Friday, September 01, 2006

Some 16th and 17th c. crosses

I have a couple of things I'd like to write about that are turning out to involve more research than I expected, so this is an "in the meantime" post.

I've been meaning to say something, anyway, about some photos I've been collecting of 16th and 17th-century crosses. These are one of my examples of how historical rosary parts can be quite different in style from anything I can find through "creative shopping" on the current market. (Adding to the angst of anyone like me who is trying to make reproductions without being able to do my own metal casting!)

If tradition is correct about the first two of these, they are definitely 16th century, as they are both supposed to have belonged to Mary, Queen of Scots, who died in 1582. The second one is from the gold filigree rosary that she is said to have carried to her execution.

Crucifix-QoS
Mary-QoS-color

Several of the other photos I've found are of crosses from the Iberian peninsula, which may be 16th or possibly 17th century. In the absence of accompanying information, crosses like this are very difficult to date -- unlike, for instance, dress styles, which changed more often and more obviously. Crosses of gold and precious stones frequently have survived the centuries mostly because of their precious-metal content, and second, because of their artistry, and previous owners often have discarded any historical information as a detail of little importance.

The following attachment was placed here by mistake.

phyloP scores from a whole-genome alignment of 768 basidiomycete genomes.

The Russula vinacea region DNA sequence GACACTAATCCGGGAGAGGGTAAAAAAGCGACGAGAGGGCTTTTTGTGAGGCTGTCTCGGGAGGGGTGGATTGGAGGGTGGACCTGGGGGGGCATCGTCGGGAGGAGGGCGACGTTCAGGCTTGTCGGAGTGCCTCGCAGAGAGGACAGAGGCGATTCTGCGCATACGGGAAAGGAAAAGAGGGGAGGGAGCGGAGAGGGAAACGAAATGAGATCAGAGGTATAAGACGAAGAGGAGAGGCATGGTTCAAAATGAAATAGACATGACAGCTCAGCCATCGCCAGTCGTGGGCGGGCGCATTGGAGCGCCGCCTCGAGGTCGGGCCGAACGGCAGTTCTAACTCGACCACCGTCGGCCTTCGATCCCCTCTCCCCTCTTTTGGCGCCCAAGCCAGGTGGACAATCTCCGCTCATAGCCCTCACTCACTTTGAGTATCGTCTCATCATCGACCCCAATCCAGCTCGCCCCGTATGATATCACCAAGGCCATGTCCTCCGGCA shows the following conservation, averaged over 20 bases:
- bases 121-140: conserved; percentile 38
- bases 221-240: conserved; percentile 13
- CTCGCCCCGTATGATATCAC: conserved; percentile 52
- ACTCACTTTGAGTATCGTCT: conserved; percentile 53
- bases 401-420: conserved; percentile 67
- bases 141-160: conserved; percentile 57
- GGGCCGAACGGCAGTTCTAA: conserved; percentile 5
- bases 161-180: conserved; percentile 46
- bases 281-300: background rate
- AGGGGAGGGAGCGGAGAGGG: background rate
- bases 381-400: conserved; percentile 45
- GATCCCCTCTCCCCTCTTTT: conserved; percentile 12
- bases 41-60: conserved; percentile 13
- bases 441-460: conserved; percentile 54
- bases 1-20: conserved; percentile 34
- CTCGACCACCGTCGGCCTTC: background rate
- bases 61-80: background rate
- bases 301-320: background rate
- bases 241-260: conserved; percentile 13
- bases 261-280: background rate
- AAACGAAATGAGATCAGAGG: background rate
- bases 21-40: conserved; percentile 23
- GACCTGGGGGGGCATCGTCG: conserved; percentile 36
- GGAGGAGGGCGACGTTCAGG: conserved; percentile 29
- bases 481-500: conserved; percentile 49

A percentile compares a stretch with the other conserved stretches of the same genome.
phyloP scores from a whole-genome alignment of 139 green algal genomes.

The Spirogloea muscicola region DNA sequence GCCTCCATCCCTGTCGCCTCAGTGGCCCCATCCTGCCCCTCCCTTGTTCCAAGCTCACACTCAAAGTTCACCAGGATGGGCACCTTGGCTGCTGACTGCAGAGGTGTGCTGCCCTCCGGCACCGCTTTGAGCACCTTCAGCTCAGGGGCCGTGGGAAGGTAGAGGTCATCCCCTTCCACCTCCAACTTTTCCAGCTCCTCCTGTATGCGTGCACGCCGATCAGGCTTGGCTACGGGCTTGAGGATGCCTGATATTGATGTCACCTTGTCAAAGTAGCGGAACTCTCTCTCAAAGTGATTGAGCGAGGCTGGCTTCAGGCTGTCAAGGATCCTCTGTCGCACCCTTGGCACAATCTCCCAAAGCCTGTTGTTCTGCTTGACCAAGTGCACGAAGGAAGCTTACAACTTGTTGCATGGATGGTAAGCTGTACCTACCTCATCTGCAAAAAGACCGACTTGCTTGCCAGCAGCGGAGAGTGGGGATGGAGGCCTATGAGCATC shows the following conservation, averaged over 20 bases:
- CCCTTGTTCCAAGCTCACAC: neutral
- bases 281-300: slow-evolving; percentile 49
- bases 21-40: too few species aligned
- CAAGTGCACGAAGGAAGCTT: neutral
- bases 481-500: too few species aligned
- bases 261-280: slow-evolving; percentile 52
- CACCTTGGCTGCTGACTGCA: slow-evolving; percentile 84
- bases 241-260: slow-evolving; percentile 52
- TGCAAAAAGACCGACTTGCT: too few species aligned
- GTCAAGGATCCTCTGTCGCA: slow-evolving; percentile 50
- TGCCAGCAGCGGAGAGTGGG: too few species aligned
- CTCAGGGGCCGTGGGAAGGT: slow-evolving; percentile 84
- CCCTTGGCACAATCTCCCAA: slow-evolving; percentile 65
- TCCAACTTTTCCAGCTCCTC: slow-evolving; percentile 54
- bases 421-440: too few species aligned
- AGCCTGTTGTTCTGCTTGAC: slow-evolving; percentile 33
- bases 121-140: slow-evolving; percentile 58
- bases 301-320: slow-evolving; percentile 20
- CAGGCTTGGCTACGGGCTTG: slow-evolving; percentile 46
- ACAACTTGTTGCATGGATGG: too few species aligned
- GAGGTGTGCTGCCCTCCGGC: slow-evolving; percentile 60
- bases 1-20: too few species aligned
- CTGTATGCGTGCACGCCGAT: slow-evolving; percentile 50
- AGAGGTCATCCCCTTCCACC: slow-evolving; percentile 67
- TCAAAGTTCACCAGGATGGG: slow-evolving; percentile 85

Crownends

My sources for these photos, by the way, demonstrate that the best sources of information about historical rosaries are often books about quite different subjects: in this case, not books about religious devotion, but books about jewelry. I found the Hispanic pieces in two excellent books: Jewels in Spain, 1500-1800 by Priscilla E. Muller (1972, The Hispanic Society of America) and Five centuries of Jewelry by Leonor d'Orey (1995, Institut Portuguese de Museus, Zwemmer).

First is a Spanish cross almost identical to the one on Queen Mary's rosary above, but showing a bit more detail:

Gold-crucifix

The cross below, shown front and back, is probably from Portugal. Many pieces of 16th and 17th-century jewelry, including pendants, lockets and watches, had enameled designs like these on the backs. I love the colors on this one.

X-skull

The last two crosses here are very good examples of styles of decoration that I wish modern jewelers would reproduce. You'll note that none of these crosses have flared or elaborated ends at the top, bottom or ends of the arms. While that style is not unknown in the 16th century, somehow in more recent times it has become the dominant style, making it hard to find crosses with plain straight ends.

X-2-gold

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